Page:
Fig.5. The two sagittal and meridional planes. 

Fig. 6. Image formation in case of astigmatism. 

Coma

Coma is another type of aberrations, in which when an off axis object is imaged by the lens, rays passing through the outer regions of the lens fails to focus at one point. If we consider the rays that are passing through the lens at fixed distance from the center of the lens, then they will be imaged as a circle. The the size of each circle will be increased as rays pass outer margins of the lens, and shifted towards the center if a lens is negative, and away from the center if a lens is positive, and forming in total a “V” shaped image like a comet as in the fig. 6 (b).

Fig. 6. (a) Coma                                                       Fig. 6. (b) Imagination of Coma

Distortion

Distortion arises when a lens is not thin enough and the magnification of an object will change as the distance between an object point and optical axis will change, i.e. different areas of a lens have also different focal length. For example, in many cases, the distance of any point of true image from it’s optical axis can be imagined as it is factored by k, i.e. if initially the element point of true image was at distance r from the optical axis, then because of the distortion it became k r. If k>1 then the image suffers from pincushion, but, if 0 < k < 1, barrel distortion appears. This can be visualized in fig. 7 below, in case of pincushion, as you can see, rectangle is slightly enlarged, and outer lines become more curved inward, but, in case of barrel distortion, rectangles become slightly diminished, outer lines becoming more and more curving outward as its distance from the center increases.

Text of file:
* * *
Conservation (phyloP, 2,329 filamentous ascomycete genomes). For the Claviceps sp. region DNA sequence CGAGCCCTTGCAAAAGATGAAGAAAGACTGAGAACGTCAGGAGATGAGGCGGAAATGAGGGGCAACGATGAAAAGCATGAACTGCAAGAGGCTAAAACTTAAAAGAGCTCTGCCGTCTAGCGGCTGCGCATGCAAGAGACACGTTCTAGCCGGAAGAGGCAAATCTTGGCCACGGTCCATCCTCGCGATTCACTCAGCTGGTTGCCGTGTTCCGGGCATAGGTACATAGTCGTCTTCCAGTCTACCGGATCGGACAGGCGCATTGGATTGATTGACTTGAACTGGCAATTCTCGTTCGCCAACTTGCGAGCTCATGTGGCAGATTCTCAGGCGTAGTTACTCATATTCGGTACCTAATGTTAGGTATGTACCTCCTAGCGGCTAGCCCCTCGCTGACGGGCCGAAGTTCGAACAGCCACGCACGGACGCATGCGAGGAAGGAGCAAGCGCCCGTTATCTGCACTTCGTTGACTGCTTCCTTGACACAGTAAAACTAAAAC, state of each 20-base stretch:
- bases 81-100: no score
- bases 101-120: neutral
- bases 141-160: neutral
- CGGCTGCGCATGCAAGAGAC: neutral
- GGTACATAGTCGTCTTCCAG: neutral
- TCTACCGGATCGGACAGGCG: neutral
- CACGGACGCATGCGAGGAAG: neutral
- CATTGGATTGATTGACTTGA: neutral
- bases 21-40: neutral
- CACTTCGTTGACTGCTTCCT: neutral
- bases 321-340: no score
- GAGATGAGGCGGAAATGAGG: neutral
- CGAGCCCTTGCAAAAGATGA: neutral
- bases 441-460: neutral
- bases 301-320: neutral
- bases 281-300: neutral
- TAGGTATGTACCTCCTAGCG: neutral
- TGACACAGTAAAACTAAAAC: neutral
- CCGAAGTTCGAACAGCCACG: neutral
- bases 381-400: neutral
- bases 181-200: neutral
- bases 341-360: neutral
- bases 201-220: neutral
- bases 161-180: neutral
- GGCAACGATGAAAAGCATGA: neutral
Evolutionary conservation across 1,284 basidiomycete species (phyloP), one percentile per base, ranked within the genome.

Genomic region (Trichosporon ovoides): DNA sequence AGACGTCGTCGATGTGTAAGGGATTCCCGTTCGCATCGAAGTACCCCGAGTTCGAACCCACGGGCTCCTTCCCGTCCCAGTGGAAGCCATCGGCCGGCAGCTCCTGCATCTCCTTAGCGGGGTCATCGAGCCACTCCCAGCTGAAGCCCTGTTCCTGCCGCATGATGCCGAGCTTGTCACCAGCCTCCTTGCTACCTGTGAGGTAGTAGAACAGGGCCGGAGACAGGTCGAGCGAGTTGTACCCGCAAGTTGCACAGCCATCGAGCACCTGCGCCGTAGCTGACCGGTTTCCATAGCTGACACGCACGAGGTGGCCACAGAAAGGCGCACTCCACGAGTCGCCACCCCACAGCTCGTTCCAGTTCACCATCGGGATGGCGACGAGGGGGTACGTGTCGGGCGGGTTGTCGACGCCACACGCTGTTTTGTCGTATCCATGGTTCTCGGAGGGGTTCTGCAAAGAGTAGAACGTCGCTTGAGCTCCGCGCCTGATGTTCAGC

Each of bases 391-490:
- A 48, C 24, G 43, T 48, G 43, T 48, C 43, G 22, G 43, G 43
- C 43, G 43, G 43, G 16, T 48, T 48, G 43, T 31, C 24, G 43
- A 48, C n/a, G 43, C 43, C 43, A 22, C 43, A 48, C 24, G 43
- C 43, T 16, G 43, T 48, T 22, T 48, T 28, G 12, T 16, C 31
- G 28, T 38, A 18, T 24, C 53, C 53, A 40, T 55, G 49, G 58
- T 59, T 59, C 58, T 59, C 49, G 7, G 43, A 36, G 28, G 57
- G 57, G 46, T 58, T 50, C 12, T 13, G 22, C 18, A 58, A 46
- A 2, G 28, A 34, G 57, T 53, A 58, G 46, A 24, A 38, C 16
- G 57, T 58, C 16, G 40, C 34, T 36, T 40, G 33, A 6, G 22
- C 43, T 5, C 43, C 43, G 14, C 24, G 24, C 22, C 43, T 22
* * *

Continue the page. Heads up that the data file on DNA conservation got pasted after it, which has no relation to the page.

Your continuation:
Fig 7. Distortion effects on a rectangular image

Chromatic Aberration

Chromatic aberration occurs because of the dispersion, i.e. because of the different refractive indexes at different wavelengths. Since blue light has higher refractive index than the red light, it focuses nearer to the lens than the red light. Therefore, when a white light passes through the lens, it can cause a little blurred image.

Fig.8. Chromatic aberration

Experimental procedure, data analysis and discussion.

Spherical aberrations

In this part of the experiment, we used He-Neon laser, plano-convex lens (f = 7.5 cm), a small millimeter ruler as an object, beam expander (f = 4.5mm), white screen and setup them as shown in schematic fig.8.

Fig. 9. Experimental setup 

Moreover, we positioned the lens at a position in optical axis, x = 50 cm, and distance between the lens and the object was 10cm, as it was required, and recorded the positions of the clear image, with or without the iris behind the lens. Since the clear image was formed in some distance intervals, we have included them in table 1 as the minimum position, maximum position and most probable position of the clearer image, and average of them. Finally, we calculated the focal length for that lens.